It’s called State of Veterans in Montana: A Regional Breakdown and you can find it on his senate.gov site.
I’ll be using that report to get most of the screenshots and numbers for veterans in Montana.
It’s a good resource and I encourage you to take a look at it – it’s only 26 pages and most of the pages are taken up by infographic-like images and charts and such.
I’ll also use some other sources to take a look at veterans nationally, as well as our military costs in general.
What the Tester report looks at are the following cities:
- Billings (18,083 veterans);
- Bozeman (9,738 veterans);
- Butte (6,634 veterans);
- Glendive (5,767 veterans);
- Great Falls (17,140 veterans);
- Helena (8,879 veterans);
- Kalispell (17,490 veterans);
- Missoula (15,916 veterans).
We have 99,646 veterans in Montana, or about 10% of the population. Of those Montana veterans, 92% are men and 8% are women.
“Overwhelmingly,” Tester writes in the introduction to the report, “Montana veterans tell me that once they get in to see a doctor at the VA, the care and attention they get from doctors and the VA staff is usually very good. But getting in the door can be all too frustrating for our veterans.”
There are 21.9 million veterans in America. That means Montana’s veteran population is just 0.46% of the nation’s total.
We can see in this report from the Department of Veterans Affairs that Montana is getting $731 million for all the unique care veterans in Montana need:
Nationally the VA is spending $59 billion a year on the healthcare for veterans.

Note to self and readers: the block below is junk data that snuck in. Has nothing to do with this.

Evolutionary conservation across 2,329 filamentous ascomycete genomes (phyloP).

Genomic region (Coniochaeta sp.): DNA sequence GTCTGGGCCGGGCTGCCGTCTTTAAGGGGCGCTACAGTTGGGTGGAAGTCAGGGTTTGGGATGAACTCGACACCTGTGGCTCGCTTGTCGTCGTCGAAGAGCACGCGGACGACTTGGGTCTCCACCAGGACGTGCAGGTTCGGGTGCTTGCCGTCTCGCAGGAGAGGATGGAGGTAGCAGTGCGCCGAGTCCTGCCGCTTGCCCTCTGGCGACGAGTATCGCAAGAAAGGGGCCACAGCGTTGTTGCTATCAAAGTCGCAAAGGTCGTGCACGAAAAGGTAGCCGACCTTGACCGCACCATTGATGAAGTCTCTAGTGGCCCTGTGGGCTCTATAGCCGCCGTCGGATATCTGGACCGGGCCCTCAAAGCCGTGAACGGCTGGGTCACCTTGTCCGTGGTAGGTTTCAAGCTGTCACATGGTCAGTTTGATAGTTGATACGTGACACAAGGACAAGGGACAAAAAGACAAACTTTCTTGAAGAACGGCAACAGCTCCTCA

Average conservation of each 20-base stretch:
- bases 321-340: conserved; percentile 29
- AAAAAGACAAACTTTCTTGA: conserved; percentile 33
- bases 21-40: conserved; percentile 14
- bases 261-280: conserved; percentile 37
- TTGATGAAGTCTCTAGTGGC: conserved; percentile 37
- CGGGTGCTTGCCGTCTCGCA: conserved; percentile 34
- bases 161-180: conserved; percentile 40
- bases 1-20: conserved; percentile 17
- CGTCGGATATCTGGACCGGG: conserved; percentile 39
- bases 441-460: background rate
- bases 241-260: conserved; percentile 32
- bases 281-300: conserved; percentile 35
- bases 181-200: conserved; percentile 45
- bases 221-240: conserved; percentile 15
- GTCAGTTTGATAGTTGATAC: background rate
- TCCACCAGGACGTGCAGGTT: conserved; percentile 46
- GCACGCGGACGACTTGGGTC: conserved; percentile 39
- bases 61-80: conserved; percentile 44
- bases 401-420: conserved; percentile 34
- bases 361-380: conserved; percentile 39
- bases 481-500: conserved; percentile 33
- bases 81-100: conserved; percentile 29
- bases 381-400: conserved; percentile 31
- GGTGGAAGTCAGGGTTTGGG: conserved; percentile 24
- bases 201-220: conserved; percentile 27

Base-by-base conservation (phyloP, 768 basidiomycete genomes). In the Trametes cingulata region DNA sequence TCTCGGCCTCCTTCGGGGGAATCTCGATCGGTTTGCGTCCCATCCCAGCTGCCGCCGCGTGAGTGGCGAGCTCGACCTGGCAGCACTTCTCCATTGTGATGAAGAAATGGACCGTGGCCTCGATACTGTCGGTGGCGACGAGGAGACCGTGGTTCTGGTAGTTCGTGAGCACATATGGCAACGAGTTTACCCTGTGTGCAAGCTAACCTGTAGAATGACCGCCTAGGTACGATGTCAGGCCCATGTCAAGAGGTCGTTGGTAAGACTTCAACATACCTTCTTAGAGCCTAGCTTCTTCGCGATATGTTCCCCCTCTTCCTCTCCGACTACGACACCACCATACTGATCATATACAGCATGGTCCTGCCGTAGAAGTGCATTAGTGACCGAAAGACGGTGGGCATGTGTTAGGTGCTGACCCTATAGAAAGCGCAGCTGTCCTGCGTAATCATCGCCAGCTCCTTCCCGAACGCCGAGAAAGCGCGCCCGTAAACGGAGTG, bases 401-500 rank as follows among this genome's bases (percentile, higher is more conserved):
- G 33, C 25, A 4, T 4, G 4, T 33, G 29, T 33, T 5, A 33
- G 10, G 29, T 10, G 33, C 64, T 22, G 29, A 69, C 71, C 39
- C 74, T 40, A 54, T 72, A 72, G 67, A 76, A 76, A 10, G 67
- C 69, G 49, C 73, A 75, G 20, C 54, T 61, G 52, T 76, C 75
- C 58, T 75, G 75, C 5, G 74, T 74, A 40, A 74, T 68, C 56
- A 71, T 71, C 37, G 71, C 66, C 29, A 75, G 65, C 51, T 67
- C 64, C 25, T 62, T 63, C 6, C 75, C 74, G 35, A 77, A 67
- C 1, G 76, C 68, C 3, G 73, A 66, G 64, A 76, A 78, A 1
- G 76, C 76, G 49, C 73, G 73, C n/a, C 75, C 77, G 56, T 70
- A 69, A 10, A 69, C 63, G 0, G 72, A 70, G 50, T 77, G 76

This map shows you where those veterans are gaining or losing ground.
Clearly, the Midwestern and Southern states are responsible for our current veterans while New England and the Great Lakes region currently have much of our aging veteran population.
Here’s a map of where our current veterans care facilities are located in Montana:
Montana veterans are old.
In Montana 31% are 70-years old or more and 72% are over the age of 50. Just 15% are under 30 years of age.
Once again a set of statistics shows us what impact our young leaving the state has had.
Here’s an interesting image that tells us what wars our Montana veterans fought in:
Today the Greatest Generation and those who served in the Forgotten War are just 10% of our veterans in Montana.
Those that have served in Irag and/or Afghanistan account for just 12% of the state’s veterans. The first Gulf War makes up 13%.
The Billings area of the state has the most veterans, with 18%. Next up is Kalispell with 17.5% and then Great Falls with 17.2%.
Here’s what the state looks like:
The report really gets interesting when you see some of the stories that Jon Tester is hearing.
“A homeless Vietnam veteran from Billings in his 60s is struggling to overcome the worsening physical effects of Agent Orange, and his trips to the doctors are getting harder and more expensive when he can’t get to the VA. He reached out to Jon for help because he doesn’t have any family, friends or loved ones.
“A World War II veteran from Lewistown is struggling with PTSD and dementia. His wife recently contacted Jon after he moved into the State Mental Health Nursing Home in Lewistown because no other facilities could treat him. The VA did not have a contract with this nursing home so his family was forced to spend significant portions of their retirement income to allow the veteran to receive the treatment he desperately needed.”
“Sarah is a Montana veteran who was tragically a victim of sexual assault during her service in the Marines. Upon her separation from the service, she returned to Montana to pursue her education and potential job opportunities. She struggles to get the care she needs from the VA because they won’t property recognize the PTSD that she incurred as a result of military sexual trauma.”
“A Vietnam veteran from Butte who is down on his luck and battling PTSD and depression is living temporarily in a nursing home hours away from his family because of the lack of local services for veterans.”
“Deb is a veteran from Missoula, who happens to be one of the 175,000 known VA enrollees who live with Hepatitis C. Currently, she is unable to receive the treatments she needs in a timely manner because he is on a wait list driven by VA budget constraints.”